IN Focus: VP Pence, Indiana lawmakers on both sides react to historic impeachment vote

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WASHINGTON (NEXSTAR) – President Donald Trump was impeached by the U.S. House of Representatives late Wednesday night. The impeachment is now moving toward the Senate.

Senate Majority Leader Mitch McConnell (R-KY) shared his thoughts on the historic vote Thursday morning on the Senate floor.

“This is by far the thinnest basis for any House-passed presidential impeachment in American history,” he said. “The thinnest and the weakest. And nothing else even comes close.”

Even though the House approved two articles of impeachment on Wednesday night, House Speaker Nancy Pelosi (D-CA) said she won’t be sending the articles to the Senate to continue the process just yet.

“When we see the process that is set forth in the Senate, then we will know the number of managers that we may have to go forward,” Pelosi said.

She didn’t say when or if she will do it anytime soon.

At the White House, it was business as usual. White House Senior Advisor for Strategy Tony Sayegh told Washington Correspondent Kellie Meyer the president can handle it and is focusing on the job he was elected to do.

“If anyone can take it, it’s him,” Sayegh said. “He feels strong, he’s very positive and he’s optimistic for the country.”

The president brought Rep. Jeff Van Drew to the White House Thursday after the New Jersey congressman announced his plans to switch parties and support the president.

President Trump also said he isn’t feeling negative effects from Wednesday’s vote.

“I don’t feel like I’m being impeached,” he said. “It’s a hoax, it’s a setup, it’s a horrible thing they did.”

In the video above, Vice President Mike Pence shared his thoughts on the impeachment process with Nexstar affiliate WLNS-TV.

"What the Democrats have done in this sham investigation, the first truly partisan impeachment in American history, is essentially overturn the results of the 2016 election," said Pence.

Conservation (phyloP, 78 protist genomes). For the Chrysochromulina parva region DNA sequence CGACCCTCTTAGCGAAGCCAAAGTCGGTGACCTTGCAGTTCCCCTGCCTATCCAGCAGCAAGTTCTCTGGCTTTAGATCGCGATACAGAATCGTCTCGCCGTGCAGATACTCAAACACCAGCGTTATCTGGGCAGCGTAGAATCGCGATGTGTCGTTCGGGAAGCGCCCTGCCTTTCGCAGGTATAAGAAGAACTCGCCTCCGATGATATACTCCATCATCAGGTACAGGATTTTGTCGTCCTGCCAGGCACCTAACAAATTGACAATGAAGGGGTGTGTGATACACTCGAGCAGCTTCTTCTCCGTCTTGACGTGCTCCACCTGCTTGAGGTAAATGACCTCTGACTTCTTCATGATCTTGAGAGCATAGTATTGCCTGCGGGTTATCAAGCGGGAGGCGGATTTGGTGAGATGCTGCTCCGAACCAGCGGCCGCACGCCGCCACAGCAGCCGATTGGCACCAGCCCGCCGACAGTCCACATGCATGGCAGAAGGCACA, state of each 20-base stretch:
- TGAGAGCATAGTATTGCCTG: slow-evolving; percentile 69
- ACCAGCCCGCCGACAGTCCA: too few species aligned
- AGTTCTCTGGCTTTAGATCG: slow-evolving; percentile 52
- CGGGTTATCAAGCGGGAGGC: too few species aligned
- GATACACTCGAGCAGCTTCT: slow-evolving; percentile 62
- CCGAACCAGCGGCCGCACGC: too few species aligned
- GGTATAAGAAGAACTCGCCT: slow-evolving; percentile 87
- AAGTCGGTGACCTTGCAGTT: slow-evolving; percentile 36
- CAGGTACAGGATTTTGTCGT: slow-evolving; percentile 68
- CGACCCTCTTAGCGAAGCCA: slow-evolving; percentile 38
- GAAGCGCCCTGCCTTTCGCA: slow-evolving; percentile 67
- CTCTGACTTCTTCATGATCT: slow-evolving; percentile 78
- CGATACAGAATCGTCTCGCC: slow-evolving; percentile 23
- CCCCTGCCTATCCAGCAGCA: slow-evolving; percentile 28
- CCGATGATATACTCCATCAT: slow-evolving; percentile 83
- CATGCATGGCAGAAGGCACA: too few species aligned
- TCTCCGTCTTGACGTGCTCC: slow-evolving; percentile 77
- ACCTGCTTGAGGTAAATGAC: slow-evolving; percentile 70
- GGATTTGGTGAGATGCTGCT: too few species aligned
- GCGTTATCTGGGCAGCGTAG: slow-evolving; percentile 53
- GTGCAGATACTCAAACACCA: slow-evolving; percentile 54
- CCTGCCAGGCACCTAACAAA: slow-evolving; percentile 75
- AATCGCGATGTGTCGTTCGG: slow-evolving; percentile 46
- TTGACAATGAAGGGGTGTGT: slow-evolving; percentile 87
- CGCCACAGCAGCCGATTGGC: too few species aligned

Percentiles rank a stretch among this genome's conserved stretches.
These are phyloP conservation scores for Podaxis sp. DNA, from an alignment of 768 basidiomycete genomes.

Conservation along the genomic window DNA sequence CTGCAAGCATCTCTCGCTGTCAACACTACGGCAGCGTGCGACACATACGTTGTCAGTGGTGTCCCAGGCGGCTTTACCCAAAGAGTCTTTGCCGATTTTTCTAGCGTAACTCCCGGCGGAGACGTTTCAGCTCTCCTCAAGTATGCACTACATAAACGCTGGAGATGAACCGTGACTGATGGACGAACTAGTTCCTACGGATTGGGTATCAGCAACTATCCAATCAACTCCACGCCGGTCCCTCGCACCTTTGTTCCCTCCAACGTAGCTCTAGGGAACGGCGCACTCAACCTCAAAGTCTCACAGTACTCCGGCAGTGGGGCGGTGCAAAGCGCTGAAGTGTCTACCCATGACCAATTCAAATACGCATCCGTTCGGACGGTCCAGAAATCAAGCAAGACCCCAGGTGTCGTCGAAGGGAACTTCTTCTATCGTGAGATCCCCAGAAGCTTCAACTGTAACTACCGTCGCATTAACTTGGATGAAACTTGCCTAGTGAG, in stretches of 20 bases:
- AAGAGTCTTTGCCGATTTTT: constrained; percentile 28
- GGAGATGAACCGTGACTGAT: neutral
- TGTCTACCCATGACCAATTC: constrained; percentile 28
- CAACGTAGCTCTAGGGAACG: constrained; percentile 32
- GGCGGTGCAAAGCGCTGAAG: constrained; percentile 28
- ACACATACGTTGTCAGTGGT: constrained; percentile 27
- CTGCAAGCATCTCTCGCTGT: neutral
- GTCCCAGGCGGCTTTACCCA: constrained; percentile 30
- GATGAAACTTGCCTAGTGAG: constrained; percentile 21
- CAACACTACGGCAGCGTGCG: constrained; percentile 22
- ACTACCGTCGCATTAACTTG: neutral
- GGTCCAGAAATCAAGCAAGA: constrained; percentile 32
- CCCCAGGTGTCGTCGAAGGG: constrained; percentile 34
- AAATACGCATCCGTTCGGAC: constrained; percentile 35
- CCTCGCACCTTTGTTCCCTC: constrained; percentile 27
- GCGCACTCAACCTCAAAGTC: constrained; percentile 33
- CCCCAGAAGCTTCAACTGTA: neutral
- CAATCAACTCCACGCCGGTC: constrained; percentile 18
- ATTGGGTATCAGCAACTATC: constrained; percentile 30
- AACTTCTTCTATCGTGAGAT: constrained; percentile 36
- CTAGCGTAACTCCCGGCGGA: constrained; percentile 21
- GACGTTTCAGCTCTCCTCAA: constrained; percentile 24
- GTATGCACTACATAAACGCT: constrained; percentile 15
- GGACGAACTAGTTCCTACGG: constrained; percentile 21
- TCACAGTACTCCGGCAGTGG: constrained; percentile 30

This past week, we also heard from several Indiana lawmakers on both sides of the aisle, including Sen. Mike Braun (R-IN), who was asked about Pelosi's move to hold on the article of impeachment before sending them to the Senate.

"You probably do something like that when you feel like you've got a weak case. To me, it’s a tactic," said Braun.

"I expect to follow the lead of Speaker Pelosi," said Rep. Andre Carson (D-IN). "If some Senators think our case is so weak, they should have no trouble taking up this impeachment trial quickly and fairly."

So how will a trial proceed in the Senate, once that finally takes place?

“I’ll be a conscientious United States Senator making an objective decision based on presentation of all facts,” said Sen. Todd Young (R-IN). “This is not a standard court of law. It’s neither a civil nor a criminal court. The President of the United States is not up for criminal or civil charges. Which is why impeachment exists."

“I feel that there is an obligation constitutionally that you listen to the merits of the case," said Braun. “I don’t see that there will be any new evidence because that would have happened by now."

"When a President abuses the power entrusted to them by the people, we all have a responsibility to condemn this behavior in the strongest terms to protect our Democracy," said Carson. "As this impeachment decision moves to the Senate, I urge my colleagues there to put aside partisan politics and defend our nation and its values, not a President who has disrespected both.”

“It is a political process. There’s probably not one Senator that would be seated as a juror in a regular trial because you bring that political predisposition point of view into it,” added Braun. “I don’t think though, there was anything tangible in the sense that there was no quid pro quo."

The Senate would need a two-thirds super-majority vote to remove the President.

Lawmakers are now on break for the holiday recess. They won’t have to decide what comes next until they return in January.

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